Susanna Vance says she's always been a daydreamer. "I had a hard time paying attention in school because I was always thinking of things and thinking of stories," she says. "And that all of that has become okay is sort of amazing to me. I am really enjoying that it is a good thing and not something to overcome."

Vance says she has enjoyed writing throughout her life, but she's only been a full-time writer since about 1994. She worked for five years as a commercial photographer in St. Croix before moving to Tennessee and becoming a feature writer and photographer for a small newspaper called the Buffalo River Review. At that point, she still felt stronger as a photographer. "But as I started writing for the paper, it was so easy for me that I started writing books," she remembers. Once she began a novel, she says, she wrote about two more articles for the paper, then quit.

Now living in Oregon, Vance says she continues to write all the time. "I write seven days a week, morning 'til I am really tired in the evening," she says. "Life just falls to the side while I am doing this. I write very, very fast once it begins, because I feel like I am going to forget the details, so I try to get them down as quickly as I possibly can. It's very intense once I catch fire with it."

While Sights (Delacorte) is her first published book, she has published short stories and written other novels, some incorporating magical realism. That's something she embraced in books even as a child. "I was raised on Hans Christian Andersen, and that was just a very big thing for me," she says. "It becomes more and more difficult as you get older to capture that feeling that there really is that possibility of something unknown that can happen out there—something beyond. And I like that state."

In Sights, Baby Girl is an untrustworthy but likable narrator who believes she can see the future. She flees from her abusive father with her mother, settling in a small town full of odd characters where Baby Girl feels awkward and isolated for the first time in her life. It's through playing the accordion, starting a band with other misfits and her genuine good nature that she is finally able to carve out a place for herself.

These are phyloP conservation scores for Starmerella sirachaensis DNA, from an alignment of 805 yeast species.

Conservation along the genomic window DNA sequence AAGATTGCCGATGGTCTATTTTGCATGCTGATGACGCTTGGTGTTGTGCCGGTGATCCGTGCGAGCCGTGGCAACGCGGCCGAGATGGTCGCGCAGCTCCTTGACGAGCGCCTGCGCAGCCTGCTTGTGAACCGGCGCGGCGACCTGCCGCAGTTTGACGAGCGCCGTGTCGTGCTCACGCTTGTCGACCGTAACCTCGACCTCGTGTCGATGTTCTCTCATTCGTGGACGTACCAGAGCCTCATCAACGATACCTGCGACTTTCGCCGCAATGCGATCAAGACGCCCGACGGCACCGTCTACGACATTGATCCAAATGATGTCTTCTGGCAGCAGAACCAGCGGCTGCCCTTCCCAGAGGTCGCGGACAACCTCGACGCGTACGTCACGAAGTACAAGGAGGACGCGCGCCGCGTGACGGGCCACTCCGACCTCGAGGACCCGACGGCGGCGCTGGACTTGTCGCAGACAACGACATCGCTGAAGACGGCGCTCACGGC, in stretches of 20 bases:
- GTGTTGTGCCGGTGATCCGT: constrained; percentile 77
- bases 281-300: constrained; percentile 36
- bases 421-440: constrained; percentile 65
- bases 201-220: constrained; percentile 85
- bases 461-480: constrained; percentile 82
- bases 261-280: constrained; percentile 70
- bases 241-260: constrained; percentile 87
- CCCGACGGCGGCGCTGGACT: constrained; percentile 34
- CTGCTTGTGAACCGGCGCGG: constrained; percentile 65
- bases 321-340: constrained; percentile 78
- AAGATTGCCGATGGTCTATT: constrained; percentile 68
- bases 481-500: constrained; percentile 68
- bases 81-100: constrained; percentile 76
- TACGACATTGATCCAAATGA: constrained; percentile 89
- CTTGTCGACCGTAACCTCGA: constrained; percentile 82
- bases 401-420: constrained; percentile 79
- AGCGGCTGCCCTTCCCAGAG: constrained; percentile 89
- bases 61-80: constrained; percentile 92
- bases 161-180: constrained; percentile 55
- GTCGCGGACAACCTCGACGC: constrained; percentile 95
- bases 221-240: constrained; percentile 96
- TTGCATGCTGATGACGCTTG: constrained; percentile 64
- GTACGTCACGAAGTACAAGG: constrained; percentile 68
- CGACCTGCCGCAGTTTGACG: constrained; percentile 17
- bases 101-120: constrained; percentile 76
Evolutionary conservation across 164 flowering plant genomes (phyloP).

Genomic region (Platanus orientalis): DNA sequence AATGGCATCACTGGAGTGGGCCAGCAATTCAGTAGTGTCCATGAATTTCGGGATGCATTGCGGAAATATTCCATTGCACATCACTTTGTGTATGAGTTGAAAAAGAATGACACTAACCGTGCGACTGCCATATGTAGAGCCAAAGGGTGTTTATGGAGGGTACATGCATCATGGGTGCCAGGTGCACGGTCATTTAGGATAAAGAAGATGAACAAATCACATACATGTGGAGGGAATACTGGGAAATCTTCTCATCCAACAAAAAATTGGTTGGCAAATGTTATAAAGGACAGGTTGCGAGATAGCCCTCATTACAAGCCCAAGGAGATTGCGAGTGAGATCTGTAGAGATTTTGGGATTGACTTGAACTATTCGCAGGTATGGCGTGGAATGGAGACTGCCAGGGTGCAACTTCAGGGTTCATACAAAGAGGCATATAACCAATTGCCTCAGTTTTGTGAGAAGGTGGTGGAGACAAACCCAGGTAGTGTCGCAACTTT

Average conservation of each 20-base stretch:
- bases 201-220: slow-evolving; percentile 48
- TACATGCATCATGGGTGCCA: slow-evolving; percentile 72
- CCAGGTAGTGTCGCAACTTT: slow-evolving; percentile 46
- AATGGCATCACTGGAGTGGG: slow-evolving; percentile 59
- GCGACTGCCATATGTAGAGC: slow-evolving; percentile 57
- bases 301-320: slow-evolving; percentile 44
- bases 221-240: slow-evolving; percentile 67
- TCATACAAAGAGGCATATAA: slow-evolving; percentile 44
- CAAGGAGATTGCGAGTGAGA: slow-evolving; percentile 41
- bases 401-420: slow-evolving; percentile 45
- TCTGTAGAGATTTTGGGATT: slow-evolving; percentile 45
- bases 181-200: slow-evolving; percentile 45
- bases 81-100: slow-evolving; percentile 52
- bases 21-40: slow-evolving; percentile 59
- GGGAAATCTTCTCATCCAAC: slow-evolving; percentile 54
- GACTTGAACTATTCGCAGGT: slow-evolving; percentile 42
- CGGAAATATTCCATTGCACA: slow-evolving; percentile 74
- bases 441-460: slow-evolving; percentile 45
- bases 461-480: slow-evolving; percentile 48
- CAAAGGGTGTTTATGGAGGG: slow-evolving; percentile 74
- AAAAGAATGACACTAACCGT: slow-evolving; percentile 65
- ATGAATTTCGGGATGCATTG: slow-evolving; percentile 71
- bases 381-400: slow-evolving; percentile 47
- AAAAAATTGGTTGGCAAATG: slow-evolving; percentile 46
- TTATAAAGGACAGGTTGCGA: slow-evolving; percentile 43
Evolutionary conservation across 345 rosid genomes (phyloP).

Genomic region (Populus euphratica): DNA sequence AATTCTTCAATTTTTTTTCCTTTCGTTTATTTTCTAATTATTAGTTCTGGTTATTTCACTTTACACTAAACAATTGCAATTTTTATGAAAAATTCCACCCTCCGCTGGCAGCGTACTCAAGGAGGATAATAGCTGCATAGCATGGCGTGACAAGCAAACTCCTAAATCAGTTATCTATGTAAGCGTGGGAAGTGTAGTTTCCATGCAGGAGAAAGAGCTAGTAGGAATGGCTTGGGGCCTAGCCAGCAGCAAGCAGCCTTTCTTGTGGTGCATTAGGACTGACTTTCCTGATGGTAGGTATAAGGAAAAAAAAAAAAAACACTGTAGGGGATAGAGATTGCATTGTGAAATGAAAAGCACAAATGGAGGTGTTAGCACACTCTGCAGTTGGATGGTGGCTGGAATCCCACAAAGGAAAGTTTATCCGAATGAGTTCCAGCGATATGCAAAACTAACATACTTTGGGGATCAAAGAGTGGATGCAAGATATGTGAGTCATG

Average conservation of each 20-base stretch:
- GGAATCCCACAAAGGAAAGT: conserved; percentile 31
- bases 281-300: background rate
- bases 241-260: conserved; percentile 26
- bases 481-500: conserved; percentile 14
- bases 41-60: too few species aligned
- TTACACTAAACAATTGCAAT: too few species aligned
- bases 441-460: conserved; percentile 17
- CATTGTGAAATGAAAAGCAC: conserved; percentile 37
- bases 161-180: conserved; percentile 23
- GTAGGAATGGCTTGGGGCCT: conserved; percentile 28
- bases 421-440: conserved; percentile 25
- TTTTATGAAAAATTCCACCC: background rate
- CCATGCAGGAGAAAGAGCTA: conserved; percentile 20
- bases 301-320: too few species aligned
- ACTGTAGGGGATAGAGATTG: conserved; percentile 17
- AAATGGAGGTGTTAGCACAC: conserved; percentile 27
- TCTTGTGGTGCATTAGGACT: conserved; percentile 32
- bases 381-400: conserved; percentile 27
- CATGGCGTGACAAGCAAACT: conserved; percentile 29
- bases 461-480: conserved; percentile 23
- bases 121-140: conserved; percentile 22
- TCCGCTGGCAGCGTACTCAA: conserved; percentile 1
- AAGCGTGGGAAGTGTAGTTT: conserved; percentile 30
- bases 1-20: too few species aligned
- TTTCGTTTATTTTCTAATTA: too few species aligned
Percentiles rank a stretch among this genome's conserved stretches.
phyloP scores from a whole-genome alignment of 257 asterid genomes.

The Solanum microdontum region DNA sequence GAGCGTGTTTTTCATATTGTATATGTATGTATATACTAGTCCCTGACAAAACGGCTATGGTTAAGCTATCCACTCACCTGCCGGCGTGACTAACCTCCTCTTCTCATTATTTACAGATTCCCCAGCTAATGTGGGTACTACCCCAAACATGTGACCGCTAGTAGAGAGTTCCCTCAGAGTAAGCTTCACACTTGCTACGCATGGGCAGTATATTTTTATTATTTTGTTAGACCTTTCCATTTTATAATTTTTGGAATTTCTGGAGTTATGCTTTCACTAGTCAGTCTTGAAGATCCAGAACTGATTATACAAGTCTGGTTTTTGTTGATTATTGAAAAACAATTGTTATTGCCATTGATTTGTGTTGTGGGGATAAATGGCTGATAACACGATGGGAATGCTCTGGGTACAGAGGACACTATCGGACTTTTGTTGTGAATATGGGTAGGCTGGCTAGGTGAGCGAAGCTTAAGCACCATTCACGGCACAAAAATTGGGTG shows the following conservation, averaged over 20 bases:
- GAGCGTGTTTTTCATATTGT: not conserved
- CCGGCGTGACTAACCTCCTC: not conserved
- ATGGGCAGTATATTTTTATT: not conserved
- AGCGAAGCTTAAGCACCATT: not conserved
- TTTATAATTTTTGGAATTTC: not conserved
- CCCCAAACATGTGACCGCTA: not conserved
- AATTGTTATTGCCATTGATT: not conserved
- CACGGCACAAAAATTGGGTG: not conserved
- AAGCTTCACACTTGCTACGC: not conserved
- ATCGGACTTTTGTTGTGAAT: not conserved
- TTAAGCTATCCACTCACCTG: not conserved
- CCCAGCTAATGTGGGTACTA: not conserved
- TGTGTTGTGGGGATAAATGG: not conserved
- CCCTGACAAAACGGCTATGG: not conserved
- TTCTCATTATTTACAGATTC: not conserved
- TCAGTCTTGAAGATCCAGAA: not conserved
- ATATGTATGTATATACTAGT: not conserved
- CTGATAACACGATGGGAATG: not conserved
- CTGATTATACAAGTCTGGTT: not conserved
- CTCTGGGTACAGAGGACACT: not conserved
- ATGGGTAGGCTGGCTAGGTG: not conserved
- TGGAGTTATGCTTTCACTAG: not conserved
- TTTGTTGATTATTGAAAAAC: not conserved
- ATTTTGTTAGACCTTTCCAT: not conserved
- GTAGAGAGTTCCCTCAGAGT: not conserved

"I think the lesson is that through individual means you can rise above things," Vance says. She knows this probably isn't true in all cases, but on a small scale it can be an inspiring message for teenagers, for whom all problems loom large. "You can find your own stride in the way that Baby Girl did through the accordion and the band. I do feel you can succeed in that way, that if you become good at something or you stay true to yourself, that things will fall in place for you even if they weren't what you had in mind."

Vance says that one of the difficult tasks in writing for young adults is making sure the material is appropriate. That is something she and her editor, Diana Capriotti, worked together on. Vance calls Capriotti "a steadying hand" and says she appreciated the way that Capriotti would raise questions, but leave the decisions up to her.

"I am in some ways undisciplined and untamed and can go off on the primrose lane with my writing," she says. "I think that working together with her was very important, to give me perspective in tightening the story and making it a more even product in the end."

Vance is now working on a new young adult novel about a strong but emotionally distant girl who, after her sister dies and her family falls apart, takes the family's boat on her own adventure. Even though she knows her sister is dead, she has conversations with her and seeks her guidance.

While Vance has the plot worked out, the writing has come in fits and starts, she says, largely because she's still "walking Baby Girl around." And she is finding all the attention for Sights affirming—including positive reviews from her three granddaughters. "When you write, you have an audience in your mind, and when I write for young people that's who my audience is," she says. "They really loved this book, and that's huge to me."